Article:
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Efforts to Restore Kelp Suffering Growing Pains

Sea urchins and El Nino are factors. But scientists press on to repopulate a critical marine habitat.

October 03, 2005|Sara Lin | Times Staff Writer

Not many farmers wear a wetsuit to work. But Tom Ford isn't running your average farm. Instead of a tractor he drives a motorboat. And rather than chase away insects and rodents, he fights off prickly sea urchins.

Ford's 1 acre lies below 32 feet of murky water off Malibu -- one of several patches off the Southern California coast where biologists from Santa Barbara to San Diego are determined to re-carpet the ocean floor with giant kelp, a leafy, golden-brown seaweed that has largely disappeared from the region.

But for all the millions in private and public funds spent since the 1960s, experts say, the effort may be in vain. Over the last half-century, nearly 75% of Southern California's once-flourishing kelp beds have vanished, particularly off Los Angeles and Orange counties.

Like coral reefs and tropical rain forests, kelp is a critical habitat, its floating canopies providing shelter and foraging grounds for marine life. Without it, biologists say, Southern California's already depleted fish population will shrink even further.

"If you go into a kelp forest, the place is swarming with fish," said Paul Dayton, a marine ecology professor at Scripps Institution of Oceanography. "Take out that kelp and the fish won't go extinct, but they'll be much rarer because they don't have the habitat.... We should protect it just on the grounds that it's for our grandchildren."

Since the 1960s, scientists -- including academics and those from government agencies and nonprofit groups -- have tried to restore the kelp.

Even after El Nino storms ripped the plants out, divers kept coming back with tens of thousands of seedlings. When that didn't work, they scattered spores. They even tried warding off marauding urchins and fish by draping giant nets over baby kelp beds to try to protect them from being eaten.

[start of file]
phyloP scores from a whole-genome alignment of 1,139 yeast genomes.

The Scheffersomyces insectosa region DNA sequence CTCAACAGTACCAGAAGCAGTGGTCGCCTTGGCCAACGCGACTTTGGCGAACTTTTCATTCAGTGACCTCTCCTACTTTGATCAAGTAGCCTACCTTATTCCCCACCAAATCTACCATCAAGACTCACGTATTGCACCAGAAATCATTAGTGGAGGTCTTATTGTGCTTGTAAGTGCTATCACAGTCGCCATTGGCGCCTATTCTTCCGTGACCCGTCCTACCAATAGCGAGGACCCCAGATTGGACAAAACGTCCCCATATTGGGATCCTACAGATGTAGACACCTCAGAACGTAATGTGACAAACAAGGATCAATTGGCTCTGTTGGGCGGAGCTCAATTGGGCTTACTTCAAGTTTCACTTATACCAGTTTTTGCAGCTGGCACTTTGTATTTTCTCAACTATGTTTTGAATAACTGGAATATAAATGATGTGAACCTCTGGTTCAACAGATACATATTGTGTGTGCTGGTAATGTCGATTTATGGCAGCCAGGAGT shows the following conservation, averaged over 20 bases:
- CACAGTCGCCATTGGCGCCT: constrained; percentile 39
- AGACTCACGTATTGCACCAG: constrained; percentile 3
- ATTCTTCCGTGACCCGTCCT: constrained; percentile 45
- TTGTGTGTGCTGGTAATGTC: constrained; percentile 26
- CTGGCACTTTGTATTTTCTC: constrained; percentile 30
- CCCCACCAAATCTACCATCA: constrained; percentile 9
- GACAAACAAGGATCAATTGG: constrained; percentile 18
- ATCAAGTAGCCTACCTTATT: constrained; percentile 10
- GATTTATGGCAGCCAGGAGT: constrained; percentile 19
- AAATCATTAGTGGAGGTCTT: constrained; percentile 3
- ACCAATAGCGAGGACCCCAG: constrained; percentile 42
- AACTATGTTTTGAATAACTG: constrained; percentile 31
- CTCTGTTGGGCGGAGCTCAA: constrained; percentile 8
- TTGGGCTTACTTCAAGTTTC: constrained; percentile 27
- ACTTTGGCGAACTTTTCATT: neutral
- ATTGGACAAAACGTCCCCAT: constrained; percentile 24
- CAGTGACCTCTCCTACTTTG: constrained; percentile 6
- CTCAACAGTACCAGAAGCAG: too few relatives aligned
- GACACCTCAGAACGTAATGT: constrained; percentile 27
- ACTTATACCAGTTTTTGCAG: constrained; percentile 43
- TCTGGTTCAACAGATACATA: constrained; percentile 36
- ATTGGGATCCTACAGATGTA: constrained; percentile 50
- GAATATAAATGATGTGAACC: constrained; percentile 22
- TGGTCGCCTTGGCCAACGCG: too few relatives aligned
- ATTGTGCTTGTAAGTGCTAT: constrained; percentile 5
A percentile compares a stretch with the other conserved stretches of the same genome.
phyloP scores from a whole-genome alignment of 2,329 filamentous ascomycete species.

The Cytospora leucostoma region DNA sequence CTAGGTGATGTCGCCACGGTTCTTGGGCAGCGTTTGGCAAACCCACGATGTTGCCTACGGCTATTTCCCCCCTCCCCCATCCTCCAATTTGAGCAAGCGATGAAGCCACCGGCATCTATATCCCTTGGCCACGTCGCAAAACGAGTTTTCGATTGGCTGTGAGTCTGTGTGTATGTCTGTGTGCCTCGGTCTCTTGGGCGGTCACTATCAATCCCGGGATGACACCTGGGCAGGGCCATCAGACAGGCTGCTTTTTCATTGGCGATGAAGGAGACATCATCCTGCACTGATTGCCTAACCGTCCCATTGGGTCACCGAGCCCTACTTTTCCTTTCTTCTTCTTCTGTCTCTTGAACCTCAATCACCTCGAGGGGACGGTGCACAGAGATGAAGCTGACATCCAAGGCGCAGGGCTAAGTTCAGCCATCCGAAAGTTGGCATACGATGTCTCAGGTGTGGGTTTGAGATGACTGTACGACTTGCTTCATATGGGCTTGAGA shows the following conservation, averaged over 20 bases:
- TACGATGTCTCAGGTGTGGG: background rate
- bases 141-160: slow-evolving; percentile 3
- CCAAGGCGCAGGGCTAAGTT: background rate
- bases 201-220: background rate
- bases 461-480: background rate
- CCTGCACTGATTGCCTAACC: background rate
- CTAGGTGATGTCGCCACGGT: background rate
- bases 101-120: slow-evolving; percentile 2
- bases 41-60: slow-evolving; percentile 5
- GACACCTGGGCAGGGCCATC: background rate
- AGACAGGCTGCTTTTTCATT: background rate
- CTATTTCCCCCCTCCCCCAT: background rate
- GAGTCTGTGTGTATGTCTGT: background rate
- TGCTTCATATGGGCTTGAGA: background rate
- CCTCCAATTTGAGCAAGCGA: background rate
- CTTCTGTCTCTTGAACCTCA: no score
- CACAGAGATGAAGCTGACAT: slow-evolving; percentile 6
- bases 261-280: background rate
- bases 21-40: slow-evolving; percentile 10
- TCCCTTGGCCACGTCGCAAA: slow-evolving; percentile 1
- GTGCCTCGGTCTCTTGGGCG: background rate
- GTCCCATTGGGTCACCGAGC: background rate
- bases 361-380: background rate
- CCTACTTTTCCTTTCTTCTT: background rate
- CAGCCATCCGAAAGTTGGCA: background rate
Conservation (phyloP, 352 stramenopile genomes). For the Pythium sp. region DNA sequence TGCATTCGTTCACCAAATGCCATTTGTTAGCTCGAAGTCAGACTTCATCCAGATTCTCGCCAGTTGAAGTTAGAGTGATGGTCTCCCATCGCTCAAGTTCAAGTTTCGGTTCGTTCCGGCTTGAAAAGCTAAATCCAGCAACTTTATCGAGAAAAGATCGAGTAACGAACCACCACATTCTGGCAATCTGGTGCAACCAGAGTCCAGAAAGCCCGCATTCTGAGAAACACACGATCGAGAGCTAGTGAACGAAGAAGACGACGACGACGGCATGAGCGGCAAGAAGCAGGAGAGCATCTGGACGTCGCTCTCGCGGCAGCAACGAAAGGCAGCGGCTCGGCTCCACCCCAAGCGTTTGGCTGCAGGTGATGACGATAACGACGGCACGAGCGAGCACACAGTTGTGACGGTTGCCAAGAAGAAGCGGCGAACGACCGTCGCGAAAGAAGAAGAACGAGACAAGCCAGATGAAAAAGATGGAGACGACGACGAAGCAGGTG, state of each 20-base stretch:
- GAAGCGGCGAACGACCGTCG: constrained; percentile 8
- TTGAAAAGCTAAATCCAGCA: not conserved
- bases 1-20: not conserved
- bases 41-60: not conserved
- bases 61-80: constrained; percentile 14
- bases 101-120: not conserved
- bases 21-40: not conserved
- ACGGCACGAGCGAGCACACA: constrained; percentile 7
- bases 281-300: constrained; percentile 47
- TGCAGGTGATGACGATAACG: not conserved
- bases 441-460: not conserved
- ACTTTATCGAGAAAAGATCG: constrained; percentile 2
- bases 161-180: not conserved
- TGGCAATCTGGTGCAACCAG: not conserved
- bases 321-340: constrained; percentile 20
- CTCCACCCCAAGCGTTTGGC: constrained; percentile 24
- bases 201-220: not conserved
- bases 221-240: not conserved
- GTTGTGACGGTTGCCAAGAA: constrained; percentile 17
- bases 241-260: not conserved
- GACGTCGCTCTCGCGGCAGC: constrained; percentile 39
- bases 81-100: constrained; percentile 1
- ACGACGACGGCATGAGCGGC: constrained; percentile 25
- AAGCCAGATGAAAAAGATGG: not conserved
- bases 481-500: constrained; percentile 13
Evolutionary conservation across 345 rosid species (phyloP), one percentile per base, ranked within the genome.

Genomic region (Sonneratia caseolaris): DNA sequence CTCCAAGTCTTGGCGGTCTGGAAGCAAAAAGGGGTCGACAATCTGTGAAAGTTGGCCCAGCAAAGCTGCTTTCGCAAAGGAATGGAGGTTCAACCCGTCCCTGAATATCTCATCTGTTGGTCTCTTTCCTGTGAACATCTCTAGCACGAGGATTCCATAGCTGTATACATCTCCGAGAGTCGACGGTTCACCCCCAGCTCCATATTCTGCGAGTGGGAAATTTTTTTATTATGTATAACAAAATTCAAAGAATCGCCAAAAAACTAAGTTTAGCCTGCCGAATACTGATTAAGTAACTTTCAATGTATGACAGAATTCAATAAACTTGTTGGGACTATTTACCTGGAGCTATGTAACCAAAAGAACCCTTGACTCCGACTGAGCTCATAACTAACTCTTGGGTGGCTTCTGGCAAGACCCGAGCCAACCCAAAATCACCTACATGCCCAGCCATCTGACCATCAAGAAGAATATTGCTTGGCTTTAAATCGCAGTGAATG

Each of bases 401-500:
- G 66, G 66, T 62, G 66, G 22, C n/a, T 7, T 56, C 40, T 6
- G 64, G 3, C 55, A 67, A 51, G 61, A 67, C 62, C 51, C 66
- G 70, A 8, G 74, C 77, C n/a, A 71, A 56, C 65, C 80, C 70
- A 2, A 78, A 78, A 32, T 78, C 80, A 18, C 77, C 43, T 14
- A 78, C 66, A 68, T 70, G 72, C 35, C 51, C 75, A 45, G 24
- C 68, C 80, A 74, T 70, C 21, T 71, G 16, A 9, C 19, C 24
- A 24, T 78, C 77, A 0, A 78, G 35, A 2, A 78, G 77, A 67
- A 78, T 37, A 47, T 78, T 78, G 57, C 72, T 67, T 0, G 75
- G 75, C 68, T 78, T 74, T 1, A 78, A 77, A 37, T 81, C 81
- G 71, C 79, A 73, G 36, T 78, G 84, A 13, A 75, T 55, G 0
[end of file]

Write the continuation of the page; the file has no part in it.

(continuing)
None of their efforts amounted to much: Only 2 acres of kelp were restored in Southern California from 2001 to 2004, say environmental groups that spent $2.5 million in state and federal grants.

"Little programs to help plant a little kelp here and there is like putting a finger in a hole in a dike to hold back water," said Scripps ecologist Ed Parnell. "How much effect can a few divers replanting a few kelp plants here and there [have] in the face of El Nino?"

Kelp, algae that can grow in depths of 30 to 80 feet and to even greater lengths, is the second-most diverse marine community, supporting nearly 800 species ranging from sea squirts to sheephead fish and sea scallops. Even gulls and sand crabs reap benefits when tangled clusters of kelp wash ashore.

Harvested worldwide, kelp can be found in paper, beer and cosmetics. The kelp byproduct algin, for example, prevents ice crystals from forming inside ice cream and keeps the foamy top on beer from dissolving.

But in the last 50 years, frequent episodes of warm-water El Nino have devastated kelp, which thrives in colder temperatures. California and Alaska are the only two places in the Northern Hemisphere where giant kelp grows.

Scientists say humans are also to blame for kelp's demise by polluting the ocean and overfishing the urchins' natural predators -- lobsters, sheephead fish and sea otters. Vast stretches of ocean bottom have become "urchin barrens," where 3- to 5-inch urchins litter the landscape.

But replanting the rocky seafloor with kelp isn't easy. More than 85% of seedlings planted are gobbled up by urchins or fish before they can mature.

Kelp diver Mike Curtis should know. In 1988, he planted 700 inch-tall seedlings off Crystal Cove State Park between Newport Beach and Laguna Beach. Within a week, every seedling except two was eaten -- one was probably spared because it was in a hard-to-reach crevice.

Curtis kept at it every week, bringing down seedlings grown on ceramic tiles meant to simulate rock. After a year, when a decent kelp bed had taken root, he moved on. He returned two years later only to discover a barren seafloor.

"Ours just went belly up," said Curtis, a senior scientist with MBC Applied Environmental Sciences, a Costa Mesa firm that often does kelp restoration for developers. "The best you can do ... is bring some more spores into the area and hope ... that natural cycles come in and do the rest."

With no underwater scarecrow to keep fish and urchins away, a colleague, ecologist Chuck Mitchell, tried to fix the problem by fencing off his kelp beds with giant fish nets.

But fish died in the netting, attracting hungry crabs that crawled in to eat the dead fish. The net also became a magnet for floating debris.

"It was a maintenance nightmare," Mitchell recalled. "You can expend huge amounts of money trying to bring kelp back to an area without doing much good."

Despite kelp restoration's mixed results, federal scientists put stock in the project's educational success. Thousands of schoolchildren learn about kelp as they help grow seedlings in the classroom that are later put down underwater.

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